In a bid to provide more transparency around its reporting process, Reuters has launched Backstory, a new initiative to help readers understand how news stories have been produced.
Steve Adler, editor-in-chief, Reuters, told Journalism.co.uk that the project stemmed from recently raised questions surrounding trust in the media within the misinformation ecosystem.
"There is so much negative feeling about the media right now that we felt it would be useful to not only show people we are trustworthy, but to show them how we go about doing things," he said.
"If there is an interesting question about how we got a particular story or how we thought about it, Backstory gives us a good opportunity to share that information with the reader."
Readers will get an explanation, either as a statement or Q&A with a Reuters journalist, which will explore how the story came to light, why the journalists wanted to pursue it, and what measures were taken to verify the story and get to the truth.
For example, the most recent Backstory focuses on how reporters Josh Schneyer and Mike Pell discovered how toxic lead is harming children in neighbourhoods across Los Angeles.
It addressed how they pushed to collect previously unreleased data on blood lead levels in various areas in the state of California, which led them to find surprising results of at-risk communities in both rich and poor areas.
On another investigation, Reuters conducted a survey of nearly 14,000 people asking them to consider a series of statements Donald Trump has made on various issues.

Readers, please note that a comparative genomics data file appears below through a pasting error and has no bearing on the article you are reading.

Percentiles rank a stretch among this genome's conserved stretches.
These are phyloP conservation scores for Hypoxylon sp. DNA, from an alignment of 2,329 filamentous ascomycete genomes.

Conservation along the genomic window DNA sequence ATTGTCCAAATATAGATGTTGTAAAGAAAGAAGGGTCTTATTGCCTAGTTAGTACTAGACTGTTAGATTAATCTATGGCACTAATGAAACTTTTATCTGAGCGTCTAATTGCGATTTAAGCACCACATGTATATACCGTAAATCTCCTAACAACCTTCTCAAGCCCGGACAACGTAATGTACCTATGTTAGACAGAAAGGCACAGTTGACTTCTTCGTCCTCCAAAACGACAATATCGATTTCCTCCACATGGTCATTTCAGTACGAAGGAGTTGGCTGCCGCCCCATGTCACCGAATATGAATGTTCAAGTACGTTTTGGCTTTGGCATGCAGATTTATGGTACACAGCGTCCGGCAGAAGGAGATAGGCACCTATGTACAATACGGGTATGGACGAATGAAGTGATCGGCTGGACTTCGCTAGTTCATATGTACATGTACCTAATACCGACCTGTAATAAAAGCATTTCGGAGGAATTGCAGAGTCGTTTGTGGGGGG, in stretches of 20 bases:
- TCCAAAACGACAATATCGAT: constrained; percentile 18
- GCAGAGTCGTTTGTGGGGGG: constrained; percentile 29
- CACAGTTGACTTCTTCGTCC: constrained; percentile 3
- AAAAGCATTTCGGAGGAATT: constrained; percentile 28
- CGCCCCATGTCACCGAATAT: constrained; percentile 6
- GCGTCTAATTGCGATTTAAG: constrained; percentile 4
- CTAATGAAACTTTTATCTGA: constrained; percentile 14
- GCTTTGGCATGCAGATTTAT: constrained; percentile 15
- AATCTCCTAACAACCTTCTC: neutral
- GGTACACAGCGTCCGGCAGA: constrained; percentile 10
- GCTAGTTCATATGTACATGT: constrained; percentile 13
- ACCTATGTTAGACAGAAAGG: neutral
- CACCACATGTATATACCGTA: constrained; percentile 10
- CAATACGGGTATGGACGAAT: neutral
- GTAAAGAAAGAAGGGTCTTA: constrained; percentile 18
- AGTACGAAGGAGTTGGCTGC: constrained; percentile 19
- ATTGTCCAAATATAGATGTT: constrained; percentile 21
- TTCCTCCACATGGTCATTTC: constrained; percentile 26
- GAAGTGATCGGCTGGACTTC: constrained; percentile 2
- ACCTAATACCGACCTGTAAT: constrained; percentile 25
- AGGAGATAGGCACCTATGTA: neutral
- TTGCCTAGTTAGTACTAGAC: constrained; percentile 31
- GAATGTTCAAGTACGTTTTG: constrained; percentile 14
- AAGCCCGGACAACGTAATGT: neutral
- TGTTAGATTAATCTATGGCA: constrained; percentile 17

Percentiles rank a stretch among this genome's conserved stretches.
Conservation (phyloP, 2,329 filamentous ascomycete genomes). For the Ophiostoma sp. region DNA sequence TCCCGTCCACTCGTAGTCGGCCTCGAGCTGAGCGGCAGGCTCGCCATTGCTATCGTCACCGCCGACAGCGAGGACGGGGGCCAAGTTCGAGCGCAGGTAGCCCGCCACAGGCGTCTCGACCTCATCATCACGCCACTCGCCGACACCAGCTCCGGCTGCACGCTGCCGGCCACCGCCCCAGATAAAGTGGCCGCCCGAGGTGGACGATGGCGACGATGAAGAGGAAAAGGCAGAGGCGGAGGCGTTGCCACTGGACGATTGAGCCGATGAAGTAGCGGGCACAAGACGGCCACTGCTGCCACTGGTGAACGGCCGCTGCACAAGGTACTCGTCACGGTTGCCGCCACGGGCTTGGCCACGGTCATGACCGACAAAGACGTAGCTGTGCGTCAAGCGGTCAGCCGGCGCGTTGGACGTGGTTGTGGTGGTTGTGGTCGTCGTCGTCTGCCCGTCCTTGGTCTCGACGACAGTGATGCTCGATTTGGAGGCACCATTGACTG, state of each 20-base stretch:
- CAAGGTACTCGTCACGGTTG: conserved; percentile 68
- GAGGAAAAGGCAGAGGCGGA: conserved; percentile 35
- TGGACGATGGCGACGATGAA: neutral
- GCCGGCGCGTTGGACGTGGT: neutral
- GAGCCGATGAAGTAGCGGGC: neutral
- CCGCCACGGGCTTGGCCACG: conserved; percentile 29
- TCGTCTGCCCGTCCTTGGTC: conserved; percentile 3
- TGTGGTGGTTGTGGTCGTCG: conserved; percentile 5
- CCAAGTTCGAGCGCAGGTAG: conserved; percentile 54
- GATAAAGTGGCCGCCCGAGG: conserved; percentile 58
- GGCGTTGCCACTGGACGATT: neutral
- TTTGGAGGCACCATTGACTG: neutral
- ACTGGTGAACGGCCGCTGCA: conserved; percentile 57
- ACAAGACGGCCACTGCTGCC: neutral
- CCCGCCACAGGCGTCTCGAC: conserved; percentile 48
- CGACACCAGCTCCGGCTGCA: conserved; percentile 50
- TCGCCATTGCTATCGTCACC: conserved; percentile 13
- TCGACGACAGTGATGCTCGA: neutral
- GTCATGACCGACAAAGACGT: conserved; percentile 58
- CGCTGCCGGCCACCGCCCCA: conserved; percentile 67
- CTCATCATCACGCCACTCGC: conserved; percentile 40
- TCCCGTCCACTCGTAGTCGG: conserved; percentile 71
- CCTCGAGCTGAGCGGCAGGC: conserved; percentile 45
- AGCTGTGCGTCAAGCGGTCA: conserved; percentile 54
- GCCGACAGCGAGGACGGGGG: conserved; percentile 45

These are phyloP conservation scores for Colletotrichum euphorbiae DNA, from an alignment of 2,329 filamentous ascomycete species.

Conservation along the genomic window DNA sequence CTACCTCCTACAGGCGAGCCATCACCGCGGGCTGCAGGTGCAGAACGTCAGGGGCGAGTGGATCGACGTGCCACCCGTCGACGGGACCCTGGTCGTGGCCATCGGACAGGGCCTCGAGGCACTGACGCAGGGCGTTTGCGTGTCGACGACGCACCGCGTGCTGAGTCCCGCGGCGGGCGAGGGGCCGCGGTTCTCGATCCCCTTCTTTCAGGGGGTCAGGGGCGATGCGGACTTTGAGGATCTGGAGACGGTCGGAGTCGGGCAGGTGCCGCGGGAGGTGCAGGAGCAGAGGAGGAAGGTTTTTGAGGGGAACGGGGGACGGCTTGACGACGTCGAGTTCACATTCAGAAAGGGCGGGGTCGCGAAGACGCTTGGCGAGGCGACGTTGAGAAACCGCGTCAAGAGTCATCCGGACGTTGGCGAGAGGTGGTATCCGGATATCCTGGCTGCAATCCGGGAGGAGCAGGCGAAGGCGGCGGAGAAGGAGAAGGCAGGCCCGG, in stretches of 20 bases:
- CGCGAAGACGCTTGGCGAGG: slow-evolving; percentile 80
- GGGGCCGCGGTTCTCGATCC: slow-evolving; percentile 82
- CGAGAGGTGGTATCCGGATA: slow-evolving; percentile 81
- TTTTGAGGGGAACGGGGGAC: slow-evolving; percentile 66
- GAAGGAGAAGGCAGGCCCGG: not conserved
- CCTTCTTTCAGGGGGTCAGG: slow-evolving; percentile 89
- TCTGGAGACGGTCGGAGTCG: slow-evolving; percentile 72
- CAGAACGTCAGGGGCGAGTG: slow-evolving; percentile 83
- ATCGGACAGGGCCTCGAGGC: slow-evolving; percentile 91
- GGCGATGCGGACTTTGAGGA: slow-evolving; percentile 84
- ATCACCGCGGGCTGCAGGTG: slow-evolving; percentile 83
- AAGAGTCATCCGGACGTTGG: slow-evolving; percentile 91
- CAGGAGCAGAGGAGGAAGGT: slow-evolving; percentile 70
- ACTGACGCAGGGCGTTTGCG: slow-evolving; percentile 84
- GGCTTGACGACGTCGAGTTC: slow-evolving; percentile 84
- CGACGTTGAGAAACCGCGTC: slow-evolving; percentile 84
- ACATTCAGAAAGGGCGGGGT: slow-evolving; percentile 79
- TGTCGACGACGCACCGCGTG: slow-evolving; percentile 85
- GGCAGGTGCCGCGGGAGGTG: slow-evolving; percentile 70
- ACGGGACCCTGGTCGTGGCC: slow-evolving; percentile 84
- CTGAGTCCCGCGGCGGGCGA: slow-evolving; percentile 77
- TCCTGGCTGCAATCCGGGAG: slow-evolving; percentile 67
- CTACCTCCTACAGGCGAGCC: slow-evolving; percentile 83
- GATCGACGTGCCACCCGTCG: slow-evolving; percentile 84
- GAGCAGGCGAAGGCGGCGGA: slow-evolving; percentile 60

U.S. polling editor Chris Kahn and his polling team had to ensure they framed the research to spot and account for any hidden biases of voters, which the Backstory addressed.
The explanation was able to explore the methodology behind the survey, and aimed to subsequently show audiences that they were fair in their investigation.
"There have been times where we decided we couldn't do it for particular articles as it might explain a confidential source or put someone in danger," Adler said.
It isn't always possible to produce a Backstory, he added, but where the team can, they will try to find the most interesting angle to show audiences their methods of reporting.
"One of the things that troubles me and people in the industry is that we are a profession with professional standards, trying to be accurate, carefully sourced, unbiased, get fair comment, and the question is does the public understand that?
"Or because of the accusations, do they think we just make things up, not care how good the sources are, or publish things for the sake of it?"
"What we are trying to do is show people that's not what we do, that we have a professional set of standards, and these are the insights that show how we go about getting information," he said.
In addition to Backstory, Reuters will link to its governing values, the Trust Principles, at the bottom of all news stories on Reuters.com.
Free daily newsletter
- Could “prebunking” be the cure to helping audiences spot false news?
- Indifference, not hostility, is the main barrier to building trust in news
- Ofcom: BBC One, ITV and Facebook are the most used news sources in the UK. In that order
- Exploring the fight against misinformation
- Ethiopian fact-checkers wage an unequal war against Facebook misinformation